Croquetas de Jamón (Ham Croquettes)! These Cuban party staples feature a creamy ham filling and crisp breaded exterior. Truly addictive!
When I think back to my childhood, a few special treats stand out, but none quite as vividly as Croquettas de Jamón. Cuban Ham Croquettes were ever-present at parties and occasions, from birthday parties to weddings to christenings. I couldn't get enough!
A few years ago I tried my hand at making them at home, and much to my surprise, they weren't as complicated as I anticipated, but they were just as addictive as I remembered them.
While I grew up knowing these little delicacies as a savory Cuban appetizer, croquettes are a savory finger food that can be found worldwide with many variations depending on the region.
- Butter, Flour & Milk. These 3 ingredients create the béchamel sauce that binds the ham mixture together.
- Ham. Can't have ham croquettes without ham! (But you can make croquettes out of other fillings... see below.) Feel free to use deli ham, ham steaks or leftover ham from holiday celebrations.
- Lime Juice. A bit of fresh, tart lime juice helps to cut through the rich, fatty croquette filling.
- Parsley. Fresh herbs always add a nice hint of flavor. If you don't have parsley, you can omit.
- Salt & Pepper
- Egg & Breadcrumbs. These two ingredients will become the "breading" for the crisp exterior.
- Canola or Vegetable Oil. Any neutral-flavored oil with a high smoke point will work.
Making croquetas de jamón is a bit of a process, but none of the steps are terribly difficult. Maintaining an organized setup helps keep things running smoothly while making the filling, breading, and frying the croquettes.
Making Filling for Croquettes
First, make the béchamel mixture. Melt the butter in a large, deep skillet; add the flour and whisk until smooth. Gradually whisk in heated milk and continue to whisk and simmer the mixture until it is smooth and creamy. When it's thickened sufficiently, you should be able to run your finger through the mixture on the back of a spoon without the line running back together again.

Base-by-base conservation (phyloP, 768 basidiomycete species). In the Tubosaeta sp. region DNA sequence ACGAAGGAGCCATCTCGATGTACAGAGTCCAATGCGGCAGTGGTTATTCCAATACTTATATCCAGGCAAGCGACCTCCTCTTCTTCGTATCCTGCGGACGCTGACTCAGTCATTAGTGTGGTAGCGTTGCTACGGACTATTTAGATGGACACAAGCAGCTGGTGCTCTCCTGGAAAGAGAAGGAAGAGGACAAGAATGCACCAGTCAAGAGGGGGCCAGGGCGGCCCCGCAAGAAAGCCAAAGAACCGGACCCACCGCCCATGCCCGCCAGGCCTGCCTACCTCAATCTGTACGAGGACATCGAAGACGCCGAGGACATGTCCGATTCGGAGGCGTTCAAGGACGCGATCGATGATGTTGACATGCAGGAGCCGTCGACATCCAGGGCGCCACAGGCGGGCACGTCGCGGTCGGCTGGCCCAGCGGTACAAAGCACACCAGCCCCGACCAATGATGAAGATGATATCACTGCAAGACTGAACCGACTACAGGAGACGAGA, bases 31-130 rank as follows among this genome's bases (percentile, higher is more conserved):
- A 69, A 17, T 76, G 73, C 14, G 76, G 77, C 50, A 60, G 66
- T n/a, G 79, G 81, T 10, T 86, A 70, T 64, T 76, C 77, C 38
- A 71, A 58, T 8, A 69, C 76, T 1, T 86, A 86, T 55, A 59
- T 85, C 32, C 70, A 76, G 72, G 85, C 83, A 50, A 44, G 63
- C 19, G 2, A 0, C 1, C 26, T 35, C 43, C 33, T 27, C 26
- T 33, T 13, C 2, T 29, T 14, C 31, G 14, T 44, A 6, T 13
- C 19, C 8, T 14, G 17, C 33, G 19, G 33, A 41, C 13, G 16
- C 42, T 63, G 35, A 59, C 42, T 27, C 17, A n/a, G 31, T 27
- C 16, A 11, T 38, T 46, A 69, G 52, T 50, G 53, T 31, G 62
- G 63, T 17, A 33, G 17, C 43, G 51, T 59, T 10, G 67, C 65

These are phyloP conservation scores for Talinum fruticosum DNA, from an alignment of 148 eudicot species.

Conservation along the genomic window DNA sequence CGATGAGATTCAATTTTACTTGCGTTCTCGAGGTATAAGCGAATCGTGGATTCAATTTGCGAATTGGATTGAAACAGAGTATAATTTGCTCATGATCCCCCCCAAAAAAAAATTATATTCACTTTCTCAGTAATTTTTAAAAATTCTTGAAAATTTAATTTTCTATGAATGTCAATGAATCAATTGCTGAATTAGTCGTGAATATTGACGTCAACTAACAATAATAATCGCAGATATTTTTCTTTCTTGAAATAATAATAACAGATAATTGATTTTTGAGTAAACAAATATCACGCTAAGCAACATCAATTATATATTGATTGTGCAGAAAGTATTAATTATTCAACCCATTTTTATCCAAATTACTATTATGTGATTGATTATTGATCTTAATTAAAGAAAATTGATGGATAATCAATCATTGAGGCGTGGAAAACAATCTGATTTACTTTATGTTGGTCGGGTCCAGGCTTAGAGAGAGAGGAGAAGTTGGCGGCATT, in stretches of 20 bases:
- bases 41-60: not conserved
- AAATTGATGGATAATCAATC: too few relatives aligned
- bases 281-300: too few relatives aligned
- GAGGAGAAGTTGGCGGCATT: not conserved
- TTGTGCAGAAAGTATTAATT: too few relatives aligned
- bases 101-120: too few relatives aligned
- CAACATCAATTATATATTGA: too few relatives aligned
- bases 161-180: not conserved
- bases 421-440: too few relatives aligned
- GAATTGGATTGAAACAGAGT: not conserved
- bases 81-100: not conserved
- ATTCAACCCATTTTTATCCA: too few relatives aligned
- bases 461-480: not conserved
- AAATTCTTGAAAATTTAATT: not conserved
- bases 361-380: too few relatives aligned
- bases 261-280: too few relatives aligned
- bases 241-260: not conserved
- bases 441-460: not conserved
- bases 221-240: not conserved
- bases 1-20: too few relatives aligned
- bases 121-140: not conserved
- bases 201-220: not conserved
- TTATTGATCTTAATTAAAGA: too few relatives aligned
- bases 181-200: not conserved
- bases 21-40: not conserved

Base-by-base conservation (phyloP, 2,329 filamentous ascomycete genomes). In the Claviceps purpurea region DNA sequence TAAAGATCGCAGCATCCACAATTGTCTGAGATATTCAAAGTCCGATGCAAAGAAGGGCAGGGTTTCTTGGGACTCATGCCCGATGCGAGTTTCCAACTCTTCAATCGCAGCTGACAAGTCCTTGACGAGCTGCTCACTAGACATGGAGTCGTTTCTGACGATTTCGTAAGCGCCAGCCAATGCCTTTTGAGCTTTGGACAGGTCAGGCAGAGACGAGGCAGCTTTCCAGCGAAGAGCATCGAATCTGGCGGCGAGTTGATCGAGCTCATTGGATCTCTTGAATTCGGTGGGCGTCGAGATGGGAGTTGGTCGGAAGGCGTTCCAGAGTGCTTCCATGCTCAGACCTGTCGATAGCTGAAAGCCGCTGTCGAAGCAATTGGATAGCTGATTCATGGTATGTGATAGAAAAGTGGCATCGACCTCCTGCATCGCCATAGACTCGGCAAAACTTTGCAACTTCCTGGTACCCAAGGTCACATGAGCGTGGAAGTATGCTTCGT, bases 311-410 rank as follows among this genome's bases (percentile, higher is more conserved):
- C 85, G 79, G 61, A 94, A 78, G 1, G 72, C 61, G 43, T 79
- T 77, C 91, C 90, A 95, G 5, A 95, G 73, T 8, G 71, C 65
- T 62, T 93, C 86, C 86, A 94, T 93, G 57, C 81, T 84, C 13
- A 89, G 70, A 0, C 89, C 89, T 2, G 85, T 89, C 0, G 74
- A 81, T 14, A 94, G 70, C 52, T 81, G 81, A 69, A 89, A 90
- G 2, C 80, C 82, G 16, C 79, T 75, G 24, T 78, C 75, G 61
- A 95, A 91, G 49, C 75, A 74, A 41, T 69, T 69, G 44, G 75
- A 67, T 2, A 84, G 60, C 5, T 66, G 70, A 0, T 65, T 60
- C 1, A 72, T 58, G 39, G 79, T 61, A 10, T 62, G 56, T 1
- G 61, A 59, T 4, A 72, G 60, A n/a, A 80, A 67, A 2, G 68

Next, add ground ham (I used a package of deli ham and ground it in the food processor), lime juice, parsley, salt, and pepper. The mixture will come together like a paste. Cook it for 3-5 more minutes until the mixture is thick. It's ok if it doesn't look like it will hold its shape when rolled into croquettes; it will thicken as it cools.
Scoop the mixture into a heat-safe bowl -- I actually prefer a shallow cake pan for this so that the mixture cools faster. Let it cool to room temperature, then cover and refrigerate for 2-3 hours or until chilled and scoopable.
Just before the mixture is done chilling, set up a breading station. In a shallow dish, beat an egg. Place breadcrumbs in another shallow dish. Line a baking pan with foil.
Using a tablespoon sized scoop of ham mixture, create croquettes (about 1 ½ inches long, ¼ inch in diameter). Dip each croquette into beaten egg, then roll in bread crumbs. Set on lined pan. Repeat until all ham mixture is used (You may have to take a few breaks to wash your hands because breading is a messy business.). You should have about 45 croquettas de jamón.
Breaded croquettes can be refrigerated overnight until ready to fry. In fact, I think they hold up better in the frying process when they're allowed to "set".
Frying the Croquettes
Preheat the oven to 250 degrees -- this is going to be a warming station for fried ham croquettes so that they don't get cold while you finish frying the entire batch.
Heat about 2 inches of oil in a heavy bottomed skillet to 375 degrees. Line a sheet pan with paper towels.
Add croquettes to hot oil in batches of about 5-6 at a time, turning often, and fry until deep golden brown. This will only take about a minute for each ham croquette, so be sure to keep an eye on them and keep them moving. I like to take them out just before they're deep golden brown as they tend to deepen in color a bit more once removed from the frying oil.